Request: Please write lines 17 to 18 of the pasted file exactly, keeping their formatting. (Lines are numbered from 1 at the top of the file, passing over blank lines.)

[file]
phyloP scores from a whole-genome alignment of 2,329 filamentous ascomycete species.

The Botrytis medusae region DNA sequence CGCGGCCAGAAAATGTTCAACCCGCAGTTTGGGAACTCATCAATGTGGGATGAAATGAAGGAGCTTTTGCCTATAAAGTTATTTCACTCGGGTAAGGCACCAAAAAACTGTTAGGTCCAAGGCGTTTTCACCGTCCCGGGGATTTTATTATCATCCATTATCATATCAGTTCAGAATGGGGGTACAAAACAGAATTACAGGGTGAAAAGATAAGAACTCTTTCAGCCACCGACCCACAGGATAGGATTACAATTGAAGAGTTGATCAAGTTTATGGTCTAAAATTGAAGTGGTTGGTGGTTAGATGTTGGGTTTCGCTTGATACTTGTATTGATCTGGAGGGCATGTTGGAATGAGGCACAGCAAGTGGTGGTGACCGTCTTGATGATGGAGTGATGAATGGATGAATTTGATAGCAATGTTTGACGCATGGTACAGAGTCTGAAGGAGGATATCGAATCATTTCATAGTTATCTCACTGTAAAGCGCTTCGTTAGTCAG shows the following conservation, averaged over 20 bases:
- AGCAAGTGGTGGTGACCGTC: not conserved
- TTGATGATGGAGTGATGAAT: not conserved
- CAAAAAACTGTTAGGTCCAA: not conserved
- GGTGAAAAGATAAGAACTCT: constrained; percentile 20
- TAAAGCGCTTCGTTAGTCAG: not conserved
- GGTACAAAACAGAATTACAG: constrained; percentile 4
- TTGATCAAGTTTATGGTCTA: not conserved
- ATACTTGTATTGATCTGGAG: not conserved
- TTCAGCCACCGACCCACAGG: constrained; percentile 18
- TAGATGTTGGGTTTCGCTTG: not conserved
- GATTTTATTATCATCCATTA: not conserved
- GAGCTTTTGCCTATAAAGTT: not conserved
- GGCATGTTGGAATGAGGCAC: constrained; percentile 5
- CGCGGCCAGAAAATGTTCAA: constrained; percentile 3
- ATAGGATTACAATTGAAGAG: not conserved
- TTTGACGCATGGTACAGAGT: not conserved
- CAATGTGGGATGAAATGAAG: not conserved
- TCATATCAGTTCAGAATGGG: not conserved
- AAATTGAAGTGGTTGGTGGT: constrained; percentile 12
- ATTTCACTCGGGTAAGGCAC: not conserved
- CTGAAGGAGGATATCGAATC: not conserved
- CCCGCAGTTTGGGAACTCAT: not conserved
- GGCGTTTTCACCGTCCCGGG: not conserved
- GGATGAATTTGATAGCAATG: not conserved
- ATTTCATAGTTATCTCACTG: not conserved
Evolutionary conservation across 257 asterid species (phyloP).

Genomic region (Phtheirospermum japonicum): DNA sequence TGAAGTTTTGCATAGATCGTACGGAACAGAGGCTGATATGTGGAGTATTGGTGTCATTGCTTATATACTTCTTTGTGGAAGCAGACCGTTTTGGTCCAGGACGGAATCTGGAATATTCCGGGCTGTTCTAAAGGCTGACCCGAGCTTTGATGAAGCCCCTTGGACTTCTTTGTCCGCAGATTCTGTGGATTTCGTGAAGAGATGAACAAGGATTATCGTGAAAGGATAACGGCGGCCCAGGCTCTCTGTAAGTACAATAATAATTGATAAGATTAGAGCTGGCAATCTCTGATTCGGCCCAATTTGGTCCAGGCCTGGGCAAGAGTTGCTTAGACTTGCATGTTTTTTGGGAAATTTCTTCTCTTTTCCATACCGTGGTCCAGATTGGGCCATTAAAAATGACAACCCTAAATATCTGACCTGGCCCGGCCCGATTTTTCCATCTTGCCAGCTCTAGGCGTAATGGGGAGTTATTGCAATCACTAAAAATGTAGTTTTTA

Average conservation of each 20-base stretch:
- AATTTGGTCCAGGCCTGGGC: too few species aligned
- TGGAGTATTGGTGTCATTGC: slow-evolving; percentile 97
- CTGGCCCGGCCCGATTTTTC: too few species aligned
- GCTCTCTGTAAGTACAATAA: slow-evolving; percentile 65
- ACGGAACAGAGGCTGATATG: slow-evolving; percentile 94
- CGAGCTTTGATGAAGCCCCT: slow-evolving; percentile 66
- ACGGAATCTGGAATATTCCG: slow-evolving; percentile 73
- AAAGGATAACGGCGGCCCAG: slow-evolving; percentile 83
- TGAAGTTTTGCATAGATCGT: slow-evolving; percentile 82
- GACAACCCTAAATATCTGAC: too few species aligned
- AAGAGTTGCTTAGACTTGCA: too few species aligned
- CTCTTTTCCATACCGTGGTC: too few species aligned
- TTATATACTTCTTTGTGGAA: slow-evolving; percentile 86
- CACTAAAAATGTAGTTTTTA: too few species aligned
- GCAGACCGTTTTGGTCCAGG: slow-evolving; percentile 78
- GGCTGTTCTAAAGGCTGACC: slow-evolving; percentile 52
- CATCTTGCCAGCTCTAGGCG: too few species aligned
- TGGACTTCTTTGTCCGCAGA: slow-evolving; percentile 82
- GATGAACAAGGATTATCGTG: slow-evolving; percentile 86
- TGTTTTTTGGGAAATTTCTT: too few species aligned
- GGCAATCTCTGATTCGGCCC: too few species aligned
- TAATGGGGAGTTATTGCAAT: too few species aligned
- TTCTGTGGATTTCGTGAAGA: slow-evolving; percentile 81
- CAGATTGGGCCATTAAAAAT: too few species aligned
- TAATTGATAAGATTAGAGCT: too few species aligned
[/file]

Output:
- ATAGGATTACAATTGAAGAG: not conserved
- TTTGACGCATGGTACAGAGT: not conserved